Gaming has become the largest form of media by revenue and in 2021 it even surpassed the movie and music industries combined! What is now an enormous worldwide phenomenon was not always so popular, beginning as a niche hobby for the outliers of society.
With that in mind, let’s take a look at the humble beginning of gaming and its meteoric rise over the last few decades.
1950s – Scientific origins
Many people do not realize that the inception of video games actually started in 1952 when a British professor called A.S. Douglas developed a project called ‘OXO’ as part of his dissertation at the University of Cambridge. This was essentially a computerized version of tic-tac-toe. A few years later in 1958, a similar project was developed at the New York Brookhaven National Laboratory called ‘Tennis for Two’.
1960s – Brave frontiers
Things were stagnant for a while until another scientist at MIT created a simple cosmic combat game called ‘Spacewar!’ which was the first instance of a game that could be installed on multiple computers.
Toward the end of the decade, a company called Sanders Associates invented the very first home video game console that could be connected to television sets which they nicknamed ‘The Brown Box’.
1970s – A new Odyssey
This home console device was licensed to a company called Magnavox in 1972 who began marketing the system to consumers under the name of ‘the Odyssey’. Unfortunately, sales never took off and the very first home console died a premature death, having paved the way for many companies still in business today.
The Odyssey had launched with 28 built-in games and one of these became the inspiration for legendary games company Atari to develop and release ‘Pong’ in 1975, which became a massive craze at the time and was the first successful video game for the home market.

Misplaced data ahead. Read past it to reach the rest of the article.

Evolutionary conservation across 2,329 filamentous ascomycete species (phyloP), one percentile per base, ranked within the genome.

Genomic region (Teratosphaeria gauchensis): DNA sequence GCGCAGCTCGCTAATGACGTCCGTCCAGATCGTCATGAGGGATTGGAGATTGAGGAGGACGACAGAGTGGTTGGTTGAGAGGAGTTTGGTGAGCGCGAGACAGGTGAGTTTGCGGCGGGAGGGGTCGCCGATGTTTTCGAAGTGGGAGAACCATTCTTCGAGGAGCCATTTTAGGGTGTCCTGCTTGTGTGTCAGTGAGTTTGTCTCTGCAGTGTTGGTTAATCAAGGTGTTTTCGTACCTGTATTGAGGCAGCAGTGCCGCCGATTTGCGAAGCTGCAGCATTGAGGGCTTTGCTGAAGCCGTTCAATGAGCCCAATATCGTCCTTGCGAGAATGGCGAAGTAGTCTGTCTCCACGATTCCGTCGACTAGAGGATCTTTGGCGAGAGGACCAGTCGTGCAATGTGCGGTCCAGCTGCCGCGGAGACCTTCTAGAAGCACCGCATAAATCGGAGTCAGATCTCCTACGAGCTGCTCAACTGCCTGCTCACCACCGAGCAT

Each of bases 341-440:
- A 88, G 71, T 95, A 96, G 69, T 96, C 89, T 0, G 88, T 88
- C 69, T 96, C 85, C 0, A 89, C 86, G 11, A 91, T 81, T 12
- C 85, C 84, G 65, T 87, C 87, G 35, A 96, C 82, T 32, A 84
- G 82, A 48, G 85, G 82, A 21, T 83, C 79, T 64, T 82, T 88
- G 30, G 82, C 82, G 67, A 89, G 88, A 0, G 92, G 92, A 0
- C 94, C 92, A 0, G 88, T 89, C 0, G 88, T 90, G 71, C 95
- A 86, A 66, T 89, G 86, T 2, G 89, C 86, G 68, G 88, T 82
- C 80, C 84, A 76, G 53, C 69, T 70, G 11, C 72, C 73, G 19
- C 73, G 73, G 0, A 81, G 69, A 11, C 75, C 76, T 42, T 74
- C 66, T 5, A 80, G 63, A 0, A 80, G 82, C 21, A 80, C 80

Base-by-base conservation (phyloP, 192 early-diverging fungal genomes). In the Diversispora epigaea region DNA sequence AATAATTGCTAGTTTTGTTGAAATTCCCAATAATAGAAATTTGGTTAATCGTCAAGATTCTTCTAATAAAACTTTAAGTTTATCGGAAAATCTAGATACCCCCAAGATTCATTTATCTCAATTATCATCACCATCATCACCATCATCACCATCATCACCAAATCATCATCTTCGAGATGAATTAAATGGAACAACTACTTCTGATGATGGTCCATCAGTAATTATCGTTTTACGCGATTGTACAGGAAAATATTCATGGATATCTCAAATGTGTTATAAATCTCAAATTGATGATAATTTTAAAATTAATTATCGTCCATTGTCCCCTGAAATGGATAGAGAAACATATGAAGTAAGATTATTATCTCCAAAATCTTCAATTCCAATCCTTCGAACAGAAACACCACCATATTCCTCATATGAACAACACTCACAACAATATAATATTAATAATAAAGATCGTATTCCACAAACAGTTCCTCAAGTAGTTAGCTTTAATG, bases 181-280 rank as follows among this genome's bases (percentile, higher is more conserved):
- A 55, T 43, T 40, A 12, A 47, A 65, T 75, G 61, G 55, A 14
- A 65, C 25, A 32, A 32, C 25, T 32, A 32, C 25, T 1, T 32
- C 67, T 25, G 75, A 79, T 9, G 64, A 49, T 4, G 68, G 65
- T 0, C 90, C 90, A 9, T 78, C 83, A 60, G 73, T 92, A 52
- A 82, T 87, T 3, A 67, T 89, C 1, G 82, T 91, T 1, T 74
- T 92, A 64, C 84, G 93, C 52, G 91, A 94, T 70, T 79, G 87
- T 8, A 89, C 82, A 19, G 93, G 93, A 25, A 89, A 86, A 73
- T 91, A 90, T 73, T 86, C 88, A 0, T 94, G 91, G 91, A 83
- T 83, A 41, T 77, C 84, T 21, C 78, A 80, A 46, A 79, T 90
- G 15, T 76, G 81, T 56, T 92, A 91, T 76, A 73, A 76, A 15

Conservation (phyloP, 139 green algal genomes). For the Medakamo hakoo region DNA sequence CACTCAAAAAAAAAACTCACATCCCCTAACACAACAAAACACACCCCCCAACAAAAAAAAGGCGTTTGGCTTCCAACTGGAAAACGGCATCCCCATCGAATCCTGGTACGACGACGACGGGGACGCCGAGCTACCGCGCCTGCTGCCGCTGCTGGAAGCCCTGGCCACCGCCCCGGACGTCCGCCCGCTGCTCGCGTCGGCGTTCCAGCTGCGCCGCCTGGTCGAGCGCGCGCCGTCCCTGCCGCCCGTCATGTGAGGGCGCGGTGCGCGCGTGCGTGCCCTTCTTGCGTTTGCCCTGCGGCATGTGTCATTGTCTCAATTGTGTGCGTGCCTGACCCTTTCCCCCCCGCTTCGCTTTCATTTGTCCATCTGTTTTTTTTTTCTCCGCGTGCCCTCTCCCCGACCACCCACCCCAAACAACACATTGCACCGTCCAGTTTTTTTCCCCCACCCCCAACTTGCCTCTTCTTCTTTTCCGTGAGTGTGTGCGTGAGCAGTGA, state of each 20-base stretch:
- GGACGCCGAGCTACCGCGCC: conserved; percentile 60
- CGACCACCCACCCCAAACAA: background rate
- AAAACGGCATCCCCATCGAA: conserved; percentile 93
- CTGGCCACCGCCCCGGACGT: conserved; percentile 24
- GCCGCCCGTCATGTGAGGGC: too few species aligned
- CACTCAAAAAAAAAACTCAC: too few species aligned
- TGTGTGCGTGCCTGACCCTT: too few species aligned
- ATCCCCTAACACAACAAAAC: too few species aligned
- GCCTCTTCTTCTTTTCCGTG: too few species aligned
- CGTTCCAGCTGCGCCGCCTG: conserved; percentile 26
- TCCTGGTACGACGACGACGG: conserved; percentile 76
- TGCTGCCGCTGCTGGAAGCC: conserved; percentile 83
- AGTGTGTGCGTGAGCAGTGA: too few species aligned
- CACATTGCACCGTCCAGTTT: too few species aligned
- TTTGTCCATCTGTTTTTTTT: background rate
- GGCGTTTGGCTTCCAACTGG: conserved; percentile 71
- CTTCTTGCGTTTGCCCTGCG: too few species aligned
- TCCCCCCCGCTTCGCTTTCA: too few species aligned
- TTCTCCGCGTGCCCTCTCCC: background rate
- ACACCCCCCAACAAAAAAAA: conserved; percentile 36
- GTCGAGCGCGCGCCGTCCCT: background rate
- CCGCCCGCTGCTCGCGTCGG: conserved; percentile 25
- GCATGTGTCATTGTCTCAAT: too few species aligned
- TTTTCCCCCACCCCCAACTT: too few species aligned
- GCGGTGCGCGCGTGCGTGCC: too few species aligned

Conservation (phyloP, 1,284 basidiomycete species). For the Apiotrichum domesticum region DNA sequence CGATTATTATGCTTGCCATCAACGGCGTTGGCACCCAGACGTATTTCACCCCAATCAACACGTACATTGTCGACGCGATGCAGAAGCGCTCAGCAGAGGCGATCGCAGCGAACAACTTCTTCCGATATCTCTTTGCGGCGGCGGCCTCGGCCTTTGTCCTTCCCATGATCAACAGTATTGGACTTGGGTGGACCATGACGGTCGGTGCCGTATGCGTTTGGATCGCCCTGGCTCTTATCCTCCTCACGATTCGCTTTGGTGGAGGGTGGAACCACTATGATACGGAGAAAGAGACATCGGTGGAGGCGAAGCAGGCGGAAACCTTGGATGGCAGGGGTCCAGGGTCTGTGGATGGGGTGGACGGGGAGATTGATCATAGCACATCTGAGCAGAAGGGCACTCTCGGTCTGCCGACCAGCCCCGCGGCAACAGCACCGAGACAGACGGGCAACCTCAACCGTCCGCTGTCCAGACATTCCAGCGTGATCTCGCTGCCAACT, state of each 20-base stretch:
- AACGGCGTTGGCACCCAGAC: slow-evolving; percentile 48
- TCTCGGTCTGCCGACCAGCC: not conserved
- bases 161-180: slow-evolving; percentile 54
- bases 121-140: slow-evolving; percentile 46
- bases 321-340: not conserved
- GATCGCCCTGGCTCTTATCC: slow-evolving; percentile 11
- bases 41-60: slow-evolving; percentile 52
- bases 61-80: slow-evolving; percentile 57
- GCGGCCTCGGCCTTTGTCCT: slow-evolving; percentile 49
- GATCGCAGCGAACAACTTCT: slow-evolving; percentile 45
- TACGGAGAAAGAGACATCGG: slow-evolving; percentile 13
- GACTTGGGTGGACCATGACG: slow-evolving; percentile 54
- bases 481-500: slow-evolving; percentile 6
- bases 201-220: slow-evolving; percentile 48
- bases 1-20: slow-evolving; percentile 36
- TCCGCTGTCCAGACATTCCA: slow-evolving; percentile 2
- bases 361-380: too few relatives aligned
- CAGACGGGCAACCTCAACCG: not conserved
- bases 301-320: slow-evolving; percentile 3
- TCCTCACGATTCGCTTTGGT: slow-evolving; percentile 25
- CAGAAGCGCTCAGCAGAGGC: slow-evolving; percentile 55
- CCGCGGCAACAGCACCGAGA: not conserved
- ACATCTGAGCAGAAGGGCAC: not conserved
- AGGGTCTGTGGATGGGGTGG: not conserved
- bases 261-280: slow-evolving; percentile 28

This was just the beginning for Atari, who went on to release the Atari 2600 in 1977 which was a home console with joystick controllers, game cartridges and color visuals for the first time. This console became the foundation for many to follow and the cartridge system was a huge innovation to catapult Atari to new heights commercially.
By the end of the decade, massively popular games like Space Invaders and Asteroids had launched and third party organizations like Activision had started to emerge to capitalize on the boom by developing games despite not manufacturing their own consoles.
1980s – An existential crisis
In the early 80’s, video game companies had become complacent and were licensing an enormous amount of games, effectively saturating the market. Many of these games were rushed out and were extremely low in quality such as the infamous E.T. movie tie-in game which cut development short to release in time with the theatrical release of the film.
The resulting product was unfinished, riddled with bugs and extremely boring, causing a huge backlash and many returns of the product. Consumers had lost trust in Atari and other game companies, with sales falling off a cliff and nearly ending the video game industry as a whole.
Notably In 1981, a tile stacking game known as Mahjong Solitaire was released for the PLATO computer system. Mahjong Solitaire was more widely enjoyed by the public later on in 1986 when Activision released their version of it, titled ‘Shanghai’ for various computer systems. Despite some successful computer game titles, the home console market was still in massive trouble.